My bike is a '92 K100RS which I have owned since new. It's built like a tank and has served me well over the two decades I've owned it.
In recent years, there have been some age related issues that have come up so I have finally gotten to turn some wrenches on it. Prior to that, I just rode the thing.
Interestingly, I've come across more people online recently that have been asking what to look for when buying one of these. I had written out a long email response for the third or fourth time when I realized it'd probably make more sense to just put something up here. For the vast majory of you who couldn't care less about my ancient oil burner, my apologies.
For those twisted few of you who like these bikes, read on.
I am familiar with the 4v K100RSA, but my understanding the K1100RS is essentially the same bike.
I am not a mechanic and this is not an exhaustive list, but based on my experience this is what I would look for if I were buying another one of these:
- Under the front of the motor, which will be difficult to see with the belly pan in place. there is a weep hole on the front of the motor under the oil/water pump. If there's oil or coolant leaking out, the pump needs to be rebuilt. If not, ask if the oil pump has ever been rebuilt.
(this one was leaking ever so slightly)
- Towards the rear of the motor where the transmission mates up, there is another similar looking weep hole. If oil is dripping out of that one the rear main seal or forward transmission seal need to be replaced. If it's bad, the clutch may have gotten oil on it, which may mean that it needs to be replaced.
- Ask if the rear main seal has been done.
- The famous spline problems that later BMW's have rarely plague these bikes unless they are very high mileage. However, it's good to ask, if the final drive and/or transmission input shaft splines were ever lubed.
- The clutch input splines can also be worn in high mileage examples. I have read, but do not have first hand knowledge, that symptoms of worn transmission input shaft splines/clutch input splines are hard shifting and frequent false neutrals.
- Oil around the gear shift lever is usually an indication that synthetic has been used in the transmission. I have been told not to use synthetic oil in the transmission or final drive. YMMV.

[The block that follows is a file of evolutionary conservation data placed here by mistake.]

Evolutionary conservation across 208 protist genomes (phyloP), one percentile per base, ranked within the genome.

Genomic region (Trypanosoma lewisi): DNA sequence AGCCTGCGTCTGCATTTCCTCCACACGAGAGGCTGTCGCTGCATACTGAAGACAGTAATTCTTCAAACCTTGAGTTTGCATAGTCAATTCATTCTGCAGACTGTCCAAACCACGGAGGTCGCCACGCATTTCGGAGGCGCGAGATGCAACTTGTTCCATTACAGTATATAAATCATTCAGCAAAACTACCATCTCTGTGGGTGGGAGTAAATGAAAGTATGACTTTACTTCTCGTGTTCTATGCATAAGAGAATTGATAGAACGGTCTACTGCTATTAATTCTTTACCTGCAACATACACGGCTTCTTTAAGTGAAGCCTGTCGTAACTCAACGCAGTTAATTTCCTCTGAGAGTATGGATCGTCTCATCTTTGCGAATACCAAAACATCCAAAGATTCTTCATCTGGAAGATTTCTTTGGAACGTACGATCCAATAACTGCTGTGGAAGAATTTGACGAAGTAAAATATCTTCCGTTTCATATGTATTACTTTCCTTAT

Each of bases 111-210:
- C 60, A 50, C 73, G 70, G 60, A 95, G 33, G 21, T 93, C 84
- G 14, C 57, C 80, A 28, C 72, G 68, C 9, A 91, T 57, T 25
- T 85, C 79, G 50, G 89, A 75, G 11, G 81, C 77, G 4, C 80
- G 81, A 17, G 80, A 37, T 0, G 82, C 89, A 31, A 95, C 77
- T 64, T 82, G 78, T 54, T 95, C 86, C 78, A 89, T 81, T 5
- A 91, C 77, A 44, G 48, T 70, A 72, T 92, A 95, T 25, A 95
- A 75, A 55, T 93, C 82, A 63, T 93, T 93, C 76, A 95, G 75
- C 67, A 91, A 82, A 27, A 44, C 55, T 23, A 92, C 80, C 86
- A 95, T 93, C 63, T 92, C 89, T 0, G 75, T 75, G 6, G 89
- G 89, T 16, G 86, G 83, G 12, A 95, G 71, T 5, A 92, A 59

- Check for oil around the final drive boot near the rear wheel. That may be an indication of a final drive problem.
- Put the bike on the center stand, and grab the rear wheel at the 12 and 6 o'clock positions and see if you can get it to move laterally. Do the same at the 9 and 3. If there is enough free play to hear a click, the final drive probably needs to be rebuilt (expensive).
- With the bike on the centerstand see if you can get someone to push down or sit on the passenger seat to lift the front wheel off the ground. Move the handlebars side to side and see if there's any clicking or binding. If so the stearing head bearings need to be replaced. Mine tend to go every 25,000mi/40,000km or so.
- Again, with the front wheel lifted spin the front wheel and see if you hear the tell tale sound of warped rotors. Mine warped at about 65,000mi. My rear rotor warped in the first 10,000mi, but I so rarely use the rear brake now that my rear rotor looks new.
- Ask the owner the last time the front wheel bearings were done. Mine tend to go every 25,000mi/40,000km or so.
- Check around the fork tube seals and see if there is any evidence of oil. If so, the fork seals need to be replaced.
- Another common problem, hard to check for without some starting fluid or similar, is vacuum leaks around the throttle body boots.
- ABS faults that don't clear are also a common problem but are often just dirt on one of the sensors.
- Check for cracks around the exhaust system where the headers go into the catalytic converter. This is a known weak point in the earlier bikes (but I'm not sure if that issue was resolved on later models.)
(Even with additional bracing, my exhaust system failed completely at about 60,000mi. I now have a Remus stainless aftermarket exhaust system on mine.)
- Common complaints include that the bikes run hot. A hot running bike may be an indication of a cracked exhaust system which will tend to reduce back pressure and make the bike run leaner. Super high mileage is another symptom. (I got better than 60mpg before realizing that the exhaust had cracked.)
- The rear little stem mount on the frame that the seat pivots on when it lifts can break off.
That's all I can think of off the top of my head. I'll try to dig up some more photos and update the article with some more info. I you see any glaring errors or know of other things to look for, please let me know.
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